Local talent propels Wranglers to title

The Blackfalds Wranglers lost their first game against Sherwood Park at Westerns before rattling off five consecutive wins

The Blackfalds Wranglers lost their first game against Sherwood Park at Westerns before rattling off five consecutive wins

CHARLES TWEED/Black Press

When the Blackfalds Wranglers won the Keystone Cup as the best junior B hockey team in Western Canada, there was plenty of local flavor wearing red and black.

Three Wrangler players hail from Bentley — Jared Lenz, Chance Abbott, and Wyatt Fraser — while another, Layne Swier from Rimbey suited up in between the pipes.

Coach Brian Lenz is a Bentley native and he was impressed with how the guys came together during the season leading up to the western title win in Sherwood Park.

“These boys, this year, were very close and very dedicated. I think they did everything together,” said Letz.

“After our game at Westerns there was a couple of them sitting on the bench with tears in their eyes because they said, ‘This will be the last time we all get to play together and we had so much fun this year, it’s hard to believe it can’t go on.’ So that tells you right there how close these guys were.”

Jared Lenz, 21, played his final game of junior hockey and went out in style, hoisting the Keystone Cup as the captain of the Wranglers. The team won the final 2-1 over Sherwood Park and Lenz battled adversity all tournament long.

“He played well at Westerns. He had four cracked ribs going up there from provincials so we were a little concerned about that and then he pinched a nerve in his back playing so we sat him for a game and a half. He came back and played Saturday night (in the semifinals) and in Sunday’s final. He was a 21-year-old and you expect those guys to play well and he did,” said Lenz.

Fraser, who turned 20 in April, began his junior B career with the Rimbey Rock last year before making the transition to Blackfalds halfway through the 2009-10 season. This year with the Wranglers, Fraser found chemistry with the league’s second leading scorer, Kyle Mass, en route to finishing 16th in league scoring in the Heritage Junior B League.

“He was on our first line and he was injured going up there (Sherwood Park) but played through it. He had a bad elbow and missed most of the provincial tournament but came back to play well at Westerns,” said Lenz.

The coach attributed much of the team’s success this year to the evolution of the rookies on the team.

The first-year players were used in all situations and often found themselves playing large roles on the team. One of those rookies was Chance Abbott from Bentley who centred the team’s second line and second power play unit.

“He improved immensely. He started as a rookie and you expect him to start a little slow but he was one of our better players all through the playoffs.”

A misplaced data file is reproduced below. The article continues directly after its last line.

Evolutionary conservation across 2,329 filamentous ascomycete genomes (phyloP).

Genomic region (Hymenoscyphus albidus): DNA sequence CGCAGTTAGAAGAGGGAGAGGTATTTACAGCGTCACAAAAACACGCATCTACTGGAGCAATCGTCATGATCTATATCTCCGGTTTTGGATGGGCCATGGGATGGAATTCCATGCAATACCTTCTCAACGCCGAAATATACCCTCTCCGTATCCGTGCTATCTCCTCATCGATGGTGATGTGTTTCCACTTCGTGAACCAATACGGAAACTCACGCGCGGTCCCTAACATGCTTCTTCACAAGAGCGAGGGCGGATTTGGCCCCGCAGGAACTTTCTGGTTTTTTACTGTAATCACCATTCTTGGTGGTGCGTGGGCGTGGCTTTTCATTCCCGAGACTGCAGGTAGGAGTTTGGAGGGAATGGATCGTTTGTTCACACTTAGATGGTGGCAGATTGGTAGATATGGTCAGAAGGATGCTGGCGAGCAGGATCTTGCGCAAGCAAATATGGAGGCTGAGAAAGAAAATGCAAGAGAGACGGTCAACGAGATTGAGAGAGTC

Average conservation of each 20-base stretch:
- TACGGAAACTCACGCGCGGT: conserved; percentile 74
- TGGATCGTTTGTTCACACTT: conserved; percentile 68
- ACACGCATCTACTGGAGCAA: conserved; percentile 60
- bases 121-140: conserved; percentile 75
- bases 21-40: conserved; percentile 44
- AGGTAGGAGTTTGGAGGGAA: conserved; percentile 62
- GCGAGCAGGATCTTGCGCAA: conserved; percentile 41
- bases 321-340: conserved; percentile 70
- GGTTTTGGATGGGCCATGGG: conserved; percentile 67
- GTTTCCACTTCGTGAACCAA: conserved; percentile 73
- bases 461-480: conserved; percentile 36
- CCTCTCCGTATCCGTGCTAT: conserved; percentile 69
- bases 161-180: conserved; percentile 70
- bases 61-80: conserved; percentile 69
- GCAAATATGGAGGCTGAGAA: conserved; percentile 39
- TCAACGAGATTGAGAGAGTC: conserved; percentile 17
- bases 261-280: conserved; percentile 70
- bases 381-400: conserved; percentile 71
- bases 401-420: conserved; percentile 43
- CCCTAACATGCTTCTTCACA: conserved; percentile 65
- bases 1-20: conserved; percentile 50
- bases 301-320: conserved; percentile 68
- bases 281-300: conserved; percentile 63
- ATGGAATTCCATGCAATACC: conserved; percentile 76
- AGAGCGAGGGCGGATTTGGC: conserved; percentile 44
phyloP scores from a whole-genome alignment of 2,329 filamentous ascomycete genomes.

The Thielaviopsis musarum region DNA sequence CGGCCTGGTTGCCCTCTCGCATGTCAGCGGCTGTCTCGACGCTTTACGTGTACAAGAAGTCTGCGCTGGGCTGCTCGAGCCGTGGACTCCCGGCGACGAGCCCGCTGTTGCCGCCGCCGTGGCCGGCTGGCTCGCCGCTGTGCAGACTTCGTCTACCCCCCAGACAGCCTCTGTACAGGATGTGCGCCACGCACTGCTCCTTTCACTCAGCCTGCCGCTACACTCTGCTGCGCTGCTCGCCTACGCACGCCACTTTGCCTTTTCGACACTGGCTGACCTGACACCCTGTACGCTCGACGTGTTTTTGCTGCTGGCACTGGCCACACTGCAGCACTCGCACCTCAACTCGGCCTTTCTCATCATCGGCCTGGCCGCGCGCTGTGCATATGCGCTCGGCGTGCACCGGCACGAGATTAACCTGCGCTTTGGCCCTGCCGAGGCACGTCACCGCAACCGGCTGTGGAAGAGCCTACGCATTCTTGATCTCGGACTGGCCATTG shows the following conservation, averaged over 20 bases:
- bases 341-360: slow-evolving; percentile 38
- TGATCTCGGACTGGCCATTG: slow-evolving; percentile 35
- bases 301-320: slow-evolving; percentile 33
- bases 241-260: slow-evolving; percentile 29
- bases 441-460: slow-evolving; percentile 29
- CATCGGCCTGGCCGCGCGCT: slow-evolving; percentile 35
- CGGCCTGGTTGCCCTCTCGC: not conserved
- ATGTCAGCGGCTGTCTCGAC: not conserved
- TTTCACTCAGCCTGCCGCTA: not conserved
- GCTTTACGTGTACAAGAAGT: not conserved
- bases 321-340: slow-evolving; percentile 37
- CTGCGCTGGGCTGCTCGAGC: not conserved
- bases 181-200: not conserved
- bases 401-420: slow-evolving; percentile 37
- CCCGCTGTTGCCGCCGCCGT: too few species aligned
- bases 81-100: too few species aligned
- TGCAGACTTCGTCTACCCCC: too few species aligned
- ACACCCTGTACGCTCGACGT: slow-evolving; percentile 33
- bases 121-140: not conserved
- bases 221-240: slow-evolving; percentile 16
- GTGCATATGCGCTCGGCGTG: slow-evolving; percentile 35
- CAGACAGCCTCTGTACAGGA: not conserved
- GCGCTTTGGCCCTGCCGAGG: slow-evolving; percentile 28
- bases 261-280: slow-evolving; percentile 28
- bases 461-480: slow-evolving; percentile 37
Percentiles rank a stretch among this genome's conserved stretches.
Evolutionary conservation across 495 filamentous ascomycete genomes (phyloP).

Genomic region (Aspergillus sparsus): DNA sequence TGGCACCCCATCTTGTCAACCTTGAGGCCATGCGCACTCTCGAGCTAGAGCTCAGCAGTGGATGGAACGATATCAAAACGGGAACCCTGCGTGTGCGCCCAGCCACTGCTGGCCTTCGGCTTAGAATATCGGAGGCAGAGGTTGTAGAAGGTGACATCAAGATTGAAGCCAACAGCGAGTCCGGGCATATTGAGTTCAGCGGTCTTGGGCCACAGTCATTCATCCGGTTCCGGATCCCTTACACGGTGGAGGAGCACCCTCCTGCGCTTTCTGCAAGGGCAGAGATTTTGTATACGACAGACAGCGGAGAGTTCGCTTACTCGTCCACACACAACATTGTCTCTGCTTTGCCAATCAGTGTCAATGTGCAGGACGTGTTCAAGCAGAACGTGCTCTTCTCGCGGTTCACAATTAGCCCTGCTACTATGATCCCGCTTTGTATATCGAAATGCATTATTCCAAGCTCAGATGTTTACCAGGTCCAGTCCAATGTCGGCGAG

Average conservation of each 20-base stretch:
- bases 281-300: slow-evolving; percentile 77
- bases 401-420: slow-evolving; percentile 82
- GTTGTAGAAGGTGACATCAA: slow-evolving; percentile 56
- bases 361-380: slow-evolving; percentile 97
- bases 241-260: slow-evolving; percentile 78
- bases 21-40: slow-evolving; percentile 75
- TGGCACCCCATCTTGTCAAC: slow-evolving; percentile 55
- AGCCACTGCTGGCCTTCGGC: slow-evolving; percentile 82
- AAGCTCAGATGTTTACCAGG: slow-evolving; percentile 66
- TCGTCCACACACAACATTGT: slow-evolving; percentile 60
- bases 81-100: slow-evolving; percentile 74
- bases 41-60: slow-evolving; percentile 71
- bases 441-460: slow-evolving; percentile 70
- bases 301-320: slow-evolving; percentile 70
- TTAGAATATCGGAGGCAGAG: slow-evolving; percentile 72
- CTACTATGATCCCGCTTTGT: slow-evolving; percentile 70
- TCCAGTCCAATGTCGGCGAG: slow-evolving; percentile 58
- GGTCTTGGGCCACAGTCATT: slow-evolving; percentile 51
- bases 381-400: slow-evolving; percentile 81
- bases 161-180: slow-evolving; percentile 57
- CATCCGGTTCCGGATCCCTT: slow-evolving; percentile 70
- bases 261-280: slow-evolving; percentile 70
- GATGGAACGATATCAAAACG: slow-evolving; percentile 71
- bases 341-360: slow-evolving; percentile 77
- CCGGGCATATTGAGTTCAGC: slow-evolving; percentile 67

Swier was the younger of the team’s goaltending tandem but still came up with a couple of crucial wins during the Keystone Cup run and will be looked upon to shoulder more of the load next year.

“He played in two of the games at Westerns and played unbelievable against Saskatchewan (Pilot Butte Storm), probably one of the reasons we beat Saskatchewan because they won the bronze in the end and he came up with some big saves at the right time and we managed to pull away from them,” said Lenz.

Three of the four local products could suit up for the Wranglers next year, which should translate into another strong team in Blackfalds but Lenz said the team shouldn’t rest on its laurels.

“You never know with these kids from year to year with work and other things, whether or not they’ll be back, but I hope all three are back and I haven’t heard any different,” said Lenz. “They are the ones who will have to lead us next year, they will be the older boys and if they don’t lead you, you aren’t going to win.”

Coach Lenz has been involved with the organization since they started in Lacombe 24 years ago. This will be the team’s 25th year in existence and Lenz said it’s the satisfaction of working with young men that keeps him coming back.

“I’ve been there since the start and it is something that I enjoy. It’s my hobby you might say, I enjoy working with boys that age,” said Lenz. “The sad part about junior hockey is that you lose a half a dozen or more that have to move on, so it’s the tough part of junior is that you lose these kids that you’ve become attached to.”

Lenz said he’ll be back behind the bench next year for the Wranglers and with a solid core of small town hockey players from Rimbey and Bentley — and the possibility of more to come, especially with such a strong Renegade midget program in Rimbey — expect the Wranglers to be back on top of the Heritage.

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